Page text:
Canada's grasslands are vanishing at an alarming rate and need better protection from human encroachment, say UAlberta researchers.
Alberta’s grasslands are a deeply rooted silent partner in fighting rising carbon levels, but are fast disappearing and need more protection, say University of Alberta scientists.
Nature Conservancy Canada
(NCC) recently suggested the scope of loss across Canada’s rich prairie lands is greater than that of the Amazon rainforest, making these grasslands among the world’s most endangered ecosystems
. It’s a reasonable claim, said U of A rangeland expert Edward Bork
“Elevated CO2 levels are not only the result of fossil fuels, but also land-use conversion. Grasslands are the most ecologically threatened areas in Canada, and while development has slowed, it hasn’t stopped,” he said. “In a time when greenhouse gases and associated climate change are at the forefront of environmental issues, our grasslands and the role they play are significantly undervalued.”
The province’s fields of waving prairie grasses, stretching from the parkland surrounding Edmonton all the way to the Montana border and into Saskatchewan and Manitoba, play a valuable role in storing carbon. But, as the NCC points out, these biodiverse ecosystems are being eaten up by crop farming, industrial and urban sprawl, oil and gas development, and even recreational use.
Most of Alberta’s grasslands have been gradually lost to development since the province was first settled more than 100 years ago, with just seven million hectares remaining. More than 85 per cent of grasslands that once flourished in the Edmonton area alone are gone. In addition, the Alberta Biodiversity Monitoring Institute
estimates that human footprint in the prairies has increased
almost two per cent from 1999 to 2013.
Reducing carbon storage and habitat
“To the untrained eye, native grasslands may look like wasteland, so it’s easy to inadvertently ignore their importance,” said Cameron Carlyle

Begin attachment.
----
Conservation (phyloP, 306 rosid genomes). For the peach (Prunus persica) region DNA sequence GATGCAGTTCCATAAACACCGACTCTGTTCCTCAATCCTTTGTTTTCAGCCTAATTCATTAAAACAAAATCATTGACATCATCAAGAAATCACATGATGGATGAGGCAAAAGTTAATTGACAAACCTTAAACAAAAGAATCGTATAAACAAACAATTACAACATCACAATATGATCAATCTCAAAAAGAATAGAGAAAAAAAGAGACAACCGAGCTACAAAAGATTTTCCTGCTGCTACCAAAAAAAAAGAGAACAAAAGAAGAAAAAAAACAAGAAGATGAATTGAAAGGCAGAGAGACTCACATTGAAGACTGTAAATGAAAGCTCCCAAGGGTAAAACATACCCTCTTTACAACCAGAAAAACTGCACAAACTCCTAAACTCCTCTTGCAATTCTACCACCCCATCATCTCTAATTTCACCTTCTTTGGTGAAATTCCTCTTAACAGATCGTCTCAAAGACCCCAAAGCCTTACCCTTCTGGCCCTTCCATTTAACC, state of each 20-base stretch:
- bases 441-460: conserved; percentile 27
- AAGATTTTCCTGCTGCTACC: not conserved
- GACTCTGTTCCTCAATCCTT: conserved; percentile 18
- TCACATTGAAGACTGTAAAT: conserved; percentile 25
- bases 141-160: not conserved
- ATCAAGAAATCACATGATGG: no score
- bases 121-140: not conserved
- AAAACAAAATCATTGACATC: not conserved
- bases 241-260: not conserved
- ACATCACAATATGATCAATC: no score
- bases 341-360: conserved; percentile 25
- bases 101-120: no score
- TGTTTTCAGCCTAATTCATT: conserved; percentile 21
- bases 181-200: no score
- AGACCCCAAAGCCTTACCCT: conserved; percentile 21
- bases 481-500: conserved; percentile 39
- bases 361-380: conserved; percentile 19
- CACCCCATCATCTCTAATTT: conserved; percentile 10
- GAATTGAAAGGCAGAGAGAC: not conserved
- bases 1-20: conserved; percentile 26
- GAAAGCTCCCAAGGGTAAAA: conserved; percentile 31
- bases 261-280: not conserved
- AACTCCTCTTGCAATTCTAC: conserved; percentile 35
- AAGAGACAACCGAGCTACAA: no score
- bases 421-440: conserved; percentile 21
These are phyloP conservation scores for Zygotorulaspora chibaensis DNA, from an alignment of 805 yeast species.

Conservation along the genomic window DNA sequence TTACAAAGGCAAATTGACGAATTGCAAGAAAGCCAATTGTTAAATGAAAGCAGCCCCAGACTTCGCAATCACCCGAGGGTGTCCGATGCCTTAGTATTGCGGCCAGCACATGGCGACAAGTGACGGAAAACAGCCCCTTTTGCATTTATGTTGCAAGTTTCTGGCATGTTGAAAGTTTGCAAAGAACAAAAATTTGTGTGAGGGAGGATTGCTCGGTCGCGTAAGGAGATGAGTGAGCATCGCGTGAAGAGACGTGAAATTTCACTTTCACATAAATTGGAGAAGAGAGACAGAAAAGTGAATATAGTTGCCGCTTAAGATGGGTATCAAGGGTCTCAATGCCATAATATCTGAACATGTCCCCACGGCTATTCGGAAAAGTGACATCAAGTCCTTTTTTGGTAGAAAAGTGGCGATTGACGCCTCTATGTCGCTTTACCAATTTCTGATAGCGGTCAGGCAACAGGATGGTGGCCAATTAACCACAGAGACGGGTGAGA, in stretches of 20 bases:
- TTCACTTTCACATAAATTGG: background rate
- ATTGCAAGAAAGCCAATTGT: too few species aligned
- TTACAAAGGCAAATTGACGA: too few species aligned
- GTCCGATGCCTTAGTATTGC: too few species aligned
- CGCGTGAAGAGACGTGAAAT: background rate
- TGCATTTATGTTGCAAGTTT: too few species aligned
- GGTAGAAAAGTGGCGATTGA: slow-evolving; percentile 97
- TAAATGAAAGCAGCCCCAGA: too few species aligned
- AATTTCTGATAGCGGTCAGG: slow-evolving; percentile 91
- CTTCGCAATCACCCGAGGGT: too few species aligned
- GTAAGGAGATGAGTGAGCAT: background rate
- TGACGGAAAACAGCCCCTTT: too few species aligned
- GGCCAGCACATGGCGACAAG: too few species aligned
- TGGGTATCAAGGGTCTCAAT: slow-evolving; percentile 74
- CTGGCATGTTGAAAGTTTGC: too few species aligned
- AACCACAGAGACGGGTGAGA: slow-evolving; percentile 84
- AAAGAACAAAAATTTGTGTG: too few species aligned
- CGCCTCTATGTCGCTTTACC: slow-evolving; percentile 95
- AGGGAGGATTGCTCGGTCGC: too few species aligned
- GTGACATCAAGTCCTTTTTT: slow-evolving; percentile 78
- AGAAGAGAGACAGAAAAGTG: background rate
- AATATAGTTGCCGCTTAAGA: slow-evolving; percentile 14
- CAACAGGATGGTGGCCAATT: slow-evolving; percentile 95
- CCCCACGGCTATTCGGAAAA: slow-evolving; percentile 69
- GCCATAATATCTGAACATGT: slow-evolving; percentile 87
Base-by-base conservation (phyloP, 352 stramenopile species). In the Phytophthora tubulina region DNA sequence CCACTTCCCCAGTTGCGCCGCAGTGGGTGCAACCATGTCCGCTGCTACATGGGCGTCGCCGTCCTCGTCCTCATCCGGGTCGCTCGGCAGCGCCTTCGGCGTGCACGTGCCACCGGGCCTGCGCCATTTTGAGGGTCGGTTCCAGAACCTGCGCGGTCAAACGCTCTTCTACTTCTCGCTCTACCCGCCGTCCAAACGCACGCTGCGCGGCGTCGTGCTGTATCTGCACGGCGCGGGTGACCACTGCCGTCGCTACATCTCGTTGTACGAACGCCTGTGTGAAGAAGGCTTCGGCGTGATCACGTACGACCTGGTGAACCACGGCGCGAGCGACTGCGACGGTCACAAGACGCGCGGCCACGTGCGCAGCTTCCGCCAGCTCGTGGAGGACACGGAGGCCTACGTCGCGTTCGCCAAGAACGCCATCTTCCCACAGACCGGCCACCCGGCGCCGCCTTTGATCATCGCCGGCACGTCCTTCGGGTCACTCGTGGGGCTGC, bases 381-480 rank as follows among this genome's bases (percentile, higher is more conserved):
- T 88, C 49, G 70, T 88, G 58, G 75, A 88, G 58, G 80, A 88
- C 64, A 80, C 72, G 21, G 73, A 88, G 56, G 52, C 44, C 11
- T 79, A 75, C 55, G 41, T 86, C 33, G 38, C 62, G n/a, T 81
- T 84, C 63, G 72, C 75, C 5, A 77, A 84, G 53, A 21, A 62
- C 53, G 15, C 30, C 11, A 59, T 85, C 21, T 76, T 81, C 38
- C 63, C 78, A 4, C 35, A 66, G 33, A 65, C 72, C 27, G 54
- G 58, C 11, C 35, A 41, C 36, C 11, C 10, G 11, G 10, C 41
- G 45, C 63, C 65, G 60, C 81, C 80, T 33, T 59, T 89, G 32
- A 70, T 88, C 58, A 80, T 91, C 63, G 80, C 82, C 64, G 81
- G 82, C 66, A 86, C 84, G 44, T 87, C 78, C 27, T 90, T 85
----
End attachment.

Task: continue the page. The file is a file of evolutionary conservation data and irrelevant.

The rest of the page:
, a U of A rangeland ecologist. But the consequences of destroying grasslands are heavy, he said, noting that when the land is cultivated for crops, for example, 40 per cent of the carbon stored in the grass’s rich soil can be released into the atmosphere.
The five grassland types across Alberta and the soil they grow in also provide a crucial ecosystem for birds, insects and small mammals like mice and rabbits.
Ironically, the organically enriched soil created by grassland ecosystems over hundreds of years makes these areas ideal for growing crops, but that agricultural use alters the biodiversity and its associated environmental benefits along the way—including carbon storage, Bork said.
Realizing the full value of grasslands
From a public policy perspective, it’s important to quantify the magnitude and value of grasslands, which in turn can be used to bring incentives to grassland managers for maintaining or even re-establishing the lands where possible.
“This process would reward farmers for preserving environmental services that benefit all of us, while providing greater financial security to their operations,” Bork noted.
Though there are financial incentives in place for crop farmers and other agricultural producers who use beneficial management practices like reduced tillage to increase carbon storage, no carbon offset protocol exists for those ranchers who leave their rangeland intact to maximize carbon storage.
“There is no direct mechanism that allows landowners to get paid for preserving their grasslands, other than through the harvest of forage and livestock,” Bork said. “Until we start convincing people to look at the big picture, we will continue to go sideways, if not backwards, through land-use conversion, and that erodes the environmental benefits from grasslands.”
Work being funded by beef producers is also underway at the U of A to help balance cattle grazing with sustainable use of ecologically sensitive pastureland, Carlyle added. “Grazing is compatible with grassland conservation, but the ultimate question is, at what frequency and intensity?”
Awareness is slowly growing about the value of Canada’s existing prairie ranges, but more needs to be done.
“We do know much more today than we did 30 years ago, but given the increasing reach of these disturbances, the growing challenge now is understanding the full extent to which grasslands are affected, and identifying how any detrimental effects can be mitigated. There is certainly more to be done,” Bork said.
He and other U of A researchers are working through organizations like the university’s Rangeland Research Institute
and using key resources such as the Roy Berg/Kinsella and Mattheis research ranches
to raise awareness and inform policy-makers and ranchers alike of the need to ramp up conservation efforts of remaining grasslands. Two more research ranches
in southern Alberta were recently added to the university’s roster, adding further scientific capacity.
“Our goal is to make sure all stakeholders are aware of the amount, quality and value of the ecosystem goods and services these grasslands offer.”